As usual, you’ll find the pics below. I posted a ton of them so I’m not gonna narrate.  Feel free to skip them if you’ve seen the ones on Facebook. Sorry!

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I went on another hiking expedition to Yingge which is a small town about twenty minutes out of Taipei.  Sunday dawned dreary and rainy, mildly cold and humid, and it took everything I had to drag myself out of bed.

We were all meeting at Taipei Main Station which is the mother of all stations. Not only is it a high traffic transfer point between two major metro lines, but it is also the main bus station in Taipei, the departure point for the high-speed rail station and a stop for the regular train station. You can check out a map of it here. It also connects to a city mall, a metro mall, a bookstore, and the Taipei New World Shopping Center, and apparently there are a few hard to find entrances to the outdoors thrown in.

Naturally since I had never had to use the train station before I ended up wandering around for forty minutes before I started to get pissed.  I was on the verge of giving up and going home but ended up calling one of the leaders of the group and he came and got me.

Yingge is known for its old town streets (two) full of pottery shops and kilns. The area has a rich history of pottery making dating back some 200 years.

Oh, and they also have a famous rock.

we hiked up to the rock to check it out. There wasn’t too much to see but I did get a couple of nice pictures of the town below, and it was nice to hike around even if only for half an hour.

On our way back down we stumbled across another temple with some very cool architecture and a lucky brass (at least I think it was brass) one-horned bull inside. Temples are everywhere in Taiwan. In fact, sometimes it’s hard to avoid them, but I enjoy the sense of peace that comes from them, the heady yet relaxing smell of incense and the cool designs. Also, it had a giant one-horned bull.  Hard to beat that. The idea is to rub the bull all over for various kinds of good luck. Naturally we all got some quality rubbing time in just in case it worked.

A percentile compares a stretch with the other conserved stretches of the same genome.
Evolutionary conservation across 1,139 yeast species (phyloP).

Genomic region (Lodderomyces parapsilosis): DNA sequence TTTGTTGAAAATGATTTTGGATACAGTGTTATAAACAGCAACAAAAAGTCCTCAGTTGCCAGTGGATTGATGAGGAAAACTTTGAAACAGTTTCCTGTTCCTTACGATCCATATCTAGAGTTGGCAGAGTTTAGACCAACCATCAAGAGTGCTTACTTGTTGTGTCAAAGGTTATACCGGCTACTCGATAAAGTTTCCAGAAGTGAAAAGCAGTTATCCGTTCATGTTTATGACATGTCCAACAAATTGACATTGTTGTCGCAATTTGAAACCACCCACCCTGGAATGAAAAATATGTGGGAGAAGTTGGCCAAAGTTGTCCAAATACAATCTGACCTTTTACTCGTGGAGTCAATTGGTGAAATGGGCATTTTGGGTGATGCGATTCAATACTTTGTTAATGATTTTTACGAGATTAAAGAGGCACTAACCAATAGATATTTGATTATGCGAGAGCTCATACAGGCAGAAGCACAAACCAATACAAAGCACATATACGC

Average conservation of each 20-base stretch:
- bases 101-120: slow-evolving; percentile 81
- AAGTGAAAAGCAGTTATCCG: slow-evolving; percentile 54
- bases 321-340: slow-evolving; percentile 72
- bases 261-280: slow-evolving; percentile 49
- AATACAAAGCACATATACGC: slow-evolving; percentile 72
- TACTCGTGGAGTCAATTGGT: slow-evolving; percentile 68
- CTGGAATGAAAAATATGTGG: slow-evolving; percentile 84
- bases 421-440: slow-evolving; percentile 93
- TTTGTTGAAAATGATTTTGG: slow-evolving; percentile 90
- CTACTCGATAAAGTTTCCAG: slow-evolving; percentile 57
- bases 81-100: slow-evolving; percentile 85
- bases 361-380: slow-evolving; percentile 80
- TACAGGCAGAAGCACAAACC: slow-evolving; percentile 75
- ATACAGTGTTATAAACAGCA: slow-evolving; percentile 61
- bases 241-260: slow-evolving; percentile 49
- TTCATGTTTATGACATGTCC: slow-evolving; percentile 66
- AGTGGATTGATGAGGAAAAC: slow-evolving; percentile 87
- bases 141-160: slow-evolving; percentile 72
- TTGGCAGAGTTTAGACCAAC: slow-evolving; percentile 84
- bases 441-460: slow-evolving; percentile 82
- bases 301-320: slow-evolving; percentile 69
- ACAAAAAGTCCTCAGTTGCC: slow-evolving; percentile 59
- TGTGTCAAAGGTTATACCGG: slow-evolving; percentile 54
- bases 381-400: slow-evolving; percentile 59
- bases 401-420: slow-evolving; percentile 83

While we were there we watched a woman dancing around a gigantic incense burner, apparently in a trance. Whether she was or not, I don’t know. It was kinda weird and I didn’t grasp the significance of what was going on, why she was dancing around or anything else.

Later we went down and walked around the Old Town eating at a little restaurant  called the Police Station. The food there was pretty good and a welcome relief after avoiding some greasy looking noodle places and the reek of stinky tofu floating on the air from nearby vendors.

We went to one of the local pottery stores and watched a demonstration given a young professional. It looked so easy when he showed us what to do.

It wasn’t. I think I destroyed about six or seven lumps of clay before I got too frustrated to continue.  Thankfully the staff were true professionals and helped those of us that needed it along the way. It was an interesting experience.  Molding the clay was at once both startlingly simple and yet deceptively difficult to do.

We finished off by decorating our works of art and choosing our glazes and we pretty much headed home right after. We didn’t spend any time looking at most of the other ceramic stores in the area which is a shame, but I think most of us were just too tired to extend the expedition for longer.

Besides, it will give me a reason to go back sometime in the future.